Dante Alighieri (1265-1321)
“Father of the Italian language”

Dante Alighieri, by Giotto di Bordone, c. 1335

Dante Alighieri, by Giotto di Bordone, c. 1335

The poet, writer and philosopher Dante Alighieri—who died in Ravenna 700 years ago—is widely considered one of the most influential creative minds in Western culture. His “Divine Comedy” is not only one of the most important poems of the Middle Ages, it also is one of the greatest literary works in the Italian language. You see, Dante wrote it in the vernacular Tuscan dialect instead of Latin, and thereby helped to establish the modern-day Italian language. The narrative poem originally called “Commedia” falls into three equal parts, “Hell, Purgatory, and Heaven.” The poem is at once extremely simple and linear, yet extremely complex. “Over a cantus firmus, represented by the realistic narrative of the journey, Dante wove the equivalent of many polyphonic strands by giving the story an allegorical dimension, by introducing prophecies, flashbacks, digressions and learned discourses, and by spinning a complex web of correspondences and patterns of meaning through a virtually unbroken flow of simile, metaphor and allusions to history, myth and legend.” Dante’s descriptive and narrative style provided inspiration for countless works of Western art for more than 650 years.

Franz Liszt: Dante Symphony (Netherlands Philharmonic Chorus; Netherlands Philharmonic Orchestra; Hartmut Haenchen, cond.)

Portrait of Dante by Andrea del Castagno

Portrait of Dante by
Andrea del Castagno

Dante was born in Florence into a family that supported the Papacy and openly opposed the Holy Roman Emperor. At age 9, he claims to have fallen in love with Beatrice Portinari, but at the age of 12 he was promised in marriage to Gemma di Manetto Donati. And while he wrote several sonnets to Beatrice, his wife Gemma is not mentioned in his writings at all. When Beatrice unexpectedly died in the 1290s, Dante immersed himself into the study of philosophy, logic, ethics, physics, metaphysics and theology. As a leading member of a group of young poets, Dante initiated a transformation of the style and content of the fashionable, elevated love-lyric. In addition, he also began to be active in the political life of the turbulent Florentine Republic. He did rise to political office, but a coup d’état by his political opponents in November 1301 forced him into exile.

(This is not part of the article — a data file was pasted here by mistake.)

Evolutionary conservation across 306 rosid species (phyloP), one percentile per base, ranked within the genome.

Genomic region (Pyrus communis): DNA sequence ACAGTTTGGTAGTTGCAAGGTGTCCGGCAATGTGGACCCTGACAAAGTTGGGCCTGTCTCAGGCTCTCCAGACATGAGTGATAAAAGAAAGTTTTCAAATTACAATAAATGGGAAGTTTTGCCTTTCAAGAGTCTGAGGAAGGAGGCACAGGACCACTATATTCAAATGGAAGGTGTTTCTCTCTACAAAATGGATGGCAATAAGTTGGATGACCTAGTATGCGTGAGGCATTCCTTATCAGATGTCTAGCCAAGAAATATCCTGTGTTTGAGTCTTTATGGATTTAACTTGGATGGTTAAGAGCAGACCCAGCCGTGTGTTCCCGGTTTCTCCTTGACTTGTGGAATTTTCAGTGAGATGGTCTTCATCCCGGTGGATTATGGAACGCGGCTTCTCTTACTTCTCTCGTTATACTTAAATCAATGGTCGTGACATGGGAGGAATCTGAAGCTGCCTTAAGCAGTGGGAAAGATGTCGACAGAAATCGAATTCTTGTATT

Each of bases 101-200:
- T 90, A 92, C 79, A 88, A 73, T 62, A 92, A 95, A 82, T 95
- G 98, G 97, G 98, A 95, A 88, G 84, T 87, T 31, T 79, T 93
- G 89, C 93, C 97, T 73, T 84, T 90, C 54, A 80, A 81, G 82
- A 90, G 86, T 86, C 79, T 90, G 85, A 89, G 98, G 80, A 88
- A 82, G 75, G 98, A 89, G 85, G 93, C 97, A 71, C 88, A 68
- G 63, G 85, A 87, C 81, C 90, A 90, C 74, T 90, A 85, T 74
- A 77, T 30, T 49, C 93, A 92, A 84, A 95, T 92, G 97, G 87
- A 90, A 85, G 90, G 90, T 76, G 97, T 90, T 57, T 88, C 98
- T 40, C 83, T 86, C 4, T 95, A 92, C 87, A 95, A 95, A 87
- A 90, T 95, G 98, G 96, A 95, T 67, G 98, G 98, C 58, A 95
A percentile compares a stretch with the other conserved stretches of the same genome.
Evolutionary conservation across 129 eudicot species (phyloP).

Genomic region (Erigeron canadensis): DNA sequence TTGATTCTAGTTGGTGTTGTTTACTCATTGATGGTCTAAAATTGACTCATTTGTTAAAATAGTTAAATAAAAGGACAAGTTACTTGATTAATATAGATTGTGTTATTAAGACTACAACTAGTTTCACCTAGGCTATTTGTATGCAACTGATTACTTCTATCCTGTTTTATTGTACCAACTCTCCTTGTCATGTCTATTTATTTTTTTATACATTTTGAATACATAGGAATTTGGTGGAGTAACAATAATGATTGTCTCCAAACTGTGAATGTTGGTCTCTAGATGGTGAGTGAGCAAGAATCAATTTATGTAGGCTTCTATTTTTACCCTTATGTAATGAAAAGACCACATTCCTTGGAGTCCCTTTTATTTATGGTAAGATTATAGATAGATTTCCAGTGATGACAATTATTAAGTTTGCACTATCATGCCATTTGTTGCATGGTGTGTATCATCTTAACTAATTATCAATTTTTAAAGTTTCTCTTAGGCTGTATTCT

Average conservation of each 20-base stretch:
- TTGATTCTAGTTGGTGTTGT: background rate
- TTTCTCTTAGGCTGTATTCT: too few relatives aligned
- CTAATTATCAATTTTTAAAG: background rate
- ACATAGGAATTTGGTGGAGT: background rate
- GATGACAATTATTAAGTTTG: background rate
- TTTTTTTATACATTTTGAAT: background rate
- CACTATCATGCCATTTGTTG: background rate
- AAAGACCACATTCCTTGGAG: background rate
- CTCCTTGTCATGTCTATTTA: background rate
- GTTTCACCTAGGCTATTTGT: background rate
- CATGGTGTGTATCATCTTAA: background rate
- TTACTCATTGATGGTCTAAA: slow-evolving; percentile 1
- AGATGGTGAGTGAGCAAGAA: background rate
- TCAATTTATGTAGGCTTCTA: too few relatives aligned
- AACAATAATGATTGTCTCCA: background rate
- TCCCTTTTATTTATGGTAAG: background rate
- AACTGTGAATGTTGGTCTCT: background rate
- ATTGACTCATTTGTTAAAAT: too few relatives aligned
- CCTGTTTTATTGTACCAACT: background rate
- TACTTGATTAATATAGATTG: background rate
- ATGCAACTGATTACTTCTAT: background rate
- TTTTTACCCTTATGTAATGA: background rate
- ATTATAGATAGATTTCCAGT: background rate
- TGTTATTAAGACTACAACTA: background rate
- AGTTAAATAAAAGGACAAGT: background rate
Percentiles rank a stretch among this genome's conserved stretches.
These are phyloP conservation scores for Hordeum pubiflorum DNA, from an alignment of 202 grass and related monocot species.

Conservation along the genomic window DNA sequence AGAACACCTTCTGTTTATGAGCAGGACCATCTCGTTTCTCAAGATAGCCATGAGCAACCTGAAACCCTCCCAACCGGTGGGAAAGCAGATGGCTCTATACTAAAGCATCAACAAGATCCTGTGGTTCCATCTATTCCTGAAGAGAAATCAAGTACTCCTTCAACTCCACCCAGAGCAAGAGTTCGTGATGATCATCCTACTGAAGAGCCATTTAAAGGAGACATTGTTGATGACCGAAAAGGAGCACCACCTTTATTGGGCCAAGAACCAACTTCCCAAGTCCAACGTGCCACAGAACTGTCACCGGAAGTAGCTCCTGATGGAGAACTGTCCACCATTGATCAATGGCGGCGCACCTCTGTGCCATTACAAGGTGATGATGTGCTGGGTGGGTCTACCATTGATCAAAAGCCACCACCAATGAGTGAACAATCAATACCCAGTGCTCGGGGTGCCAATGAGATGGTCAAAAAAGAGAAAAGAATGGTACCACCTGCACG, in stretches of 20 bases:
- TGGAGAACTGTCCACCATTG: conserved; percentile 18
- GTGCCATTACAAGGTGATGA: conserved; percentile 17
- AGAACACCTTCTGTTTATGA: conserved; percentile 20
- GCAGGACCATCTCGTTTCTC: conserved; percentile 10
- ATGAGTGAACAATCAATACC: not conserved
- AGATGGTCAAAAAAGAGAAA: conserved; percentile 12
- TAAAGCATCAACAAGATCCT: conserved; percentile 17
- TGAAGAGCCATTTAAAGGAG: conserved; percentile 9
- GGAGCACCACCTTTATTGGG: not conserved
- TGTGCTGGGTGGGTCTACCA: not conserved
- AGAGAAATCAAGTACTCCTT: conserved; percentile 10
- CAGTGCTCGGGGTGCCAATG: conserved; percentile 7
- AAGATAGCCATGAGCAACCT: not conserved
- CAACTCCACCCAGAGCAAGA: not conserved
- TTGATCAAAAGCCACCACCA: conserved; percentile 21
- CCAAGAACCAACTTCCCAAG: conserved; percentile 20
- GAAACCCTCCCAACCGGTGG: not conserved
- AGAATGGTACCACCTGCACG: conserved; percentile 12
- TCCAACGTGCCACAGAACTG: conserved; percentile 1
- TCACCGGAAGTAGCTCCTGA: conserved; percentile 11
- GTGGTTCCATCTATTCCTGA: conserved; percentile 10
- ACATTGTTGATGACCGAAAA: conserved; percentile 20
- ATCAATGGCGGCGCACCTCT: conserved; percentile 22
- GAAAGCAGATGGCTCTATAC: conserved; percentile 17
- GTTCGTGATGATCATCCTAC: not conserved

Luzzasco Luzzaschi: “Quivi sospiri, pianti e alti guai” (Les Cris de Paris; Geoffroy Jourdain, cond.)

Dante in Verona, by Antonio Cotti

Dante in Verona, by Antonio Cotti

Dante fled to Verona and possibly Lucca, and some sources claim that he even visited Paris and Oxford. He conceived the “Divine Comedy” in exile and completed his masterwork one year before his death in 1321. The narrative describes the state of the soul after death, and the poet travels through Hell, Purgatory, and Paradise. “Allegorically the poem represents the soul’s journey towards God, beginning with the recognition and rejection of sin (Inferno), followed by the penitent Christian life (Purgatorio), which is then followed by the soul’s ascent to God (Paradiso).” It is a powerful and imaginative vision of the afterlife representing the medieval view developed in the Western Church by the 14th century. Literary critics suggest that “Dante was the first writer to depict human beings as the products of a specific time, place and circumstance as opposed to mythic archetypes or a collection of vices and virtues; the Divine Comedy could be said to have inaugurated realism and self-portraiture in modern fiction.” Dante also continued to pursue his philosophical studies, and he wrote several prose works while continuing to compose lyric poetry.

Gioachino Rossini: Otello – Act III: Danzone del gondiero: Nessun maggior dolore (Gondoliere, Desdemona, Emilia) (Frederica von Stade, mezzo-soprano; Nucci Condo, mezzo-soprano; Alfonso Leoz, tenor; Philharmonic Orchestra; Jesús López-Cobos, cond.)

Posthumous portrait of Dante in tempera by Sandro Botticelli, 1495

Posthumous portrait of Dante in tempera
by Sandro Botticelli, 1495

Dante never returned to Florence and spent his final days in Ravenna. Apparently, he had contracted malaria while returning from a diplomatic mission, and he died on 14 September 1321 at the age of 56. Almost immediately, the city of Florence made repeated requests for the return of his remains to his native city. Ravenna refused but Florence nevertheless built a tomb for Dante in the Basilica of Santa Croce in 1829. And in 2008, the Municipality of Florence officially apologized for expelling Dante 700 years earlier. Dante has been called the “chief imagination of Christendom,” and only one other poet in the modern world, William Shakespeare, shares his preeminence. “Dante and Shakespeare divide the modern world between them. There is no third. In fact, they rival one another in their creation of types that have entered into the world of reference and association of modern thought. Like Shakespeare, Dante created universal types from historical figures, and in so doing he considerably enhanced the treasury of modern myth.”

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Charles Villiers Stanford: 3 Rhapsodies from Dante, Op. 92 (Benjamin Frith, piano)

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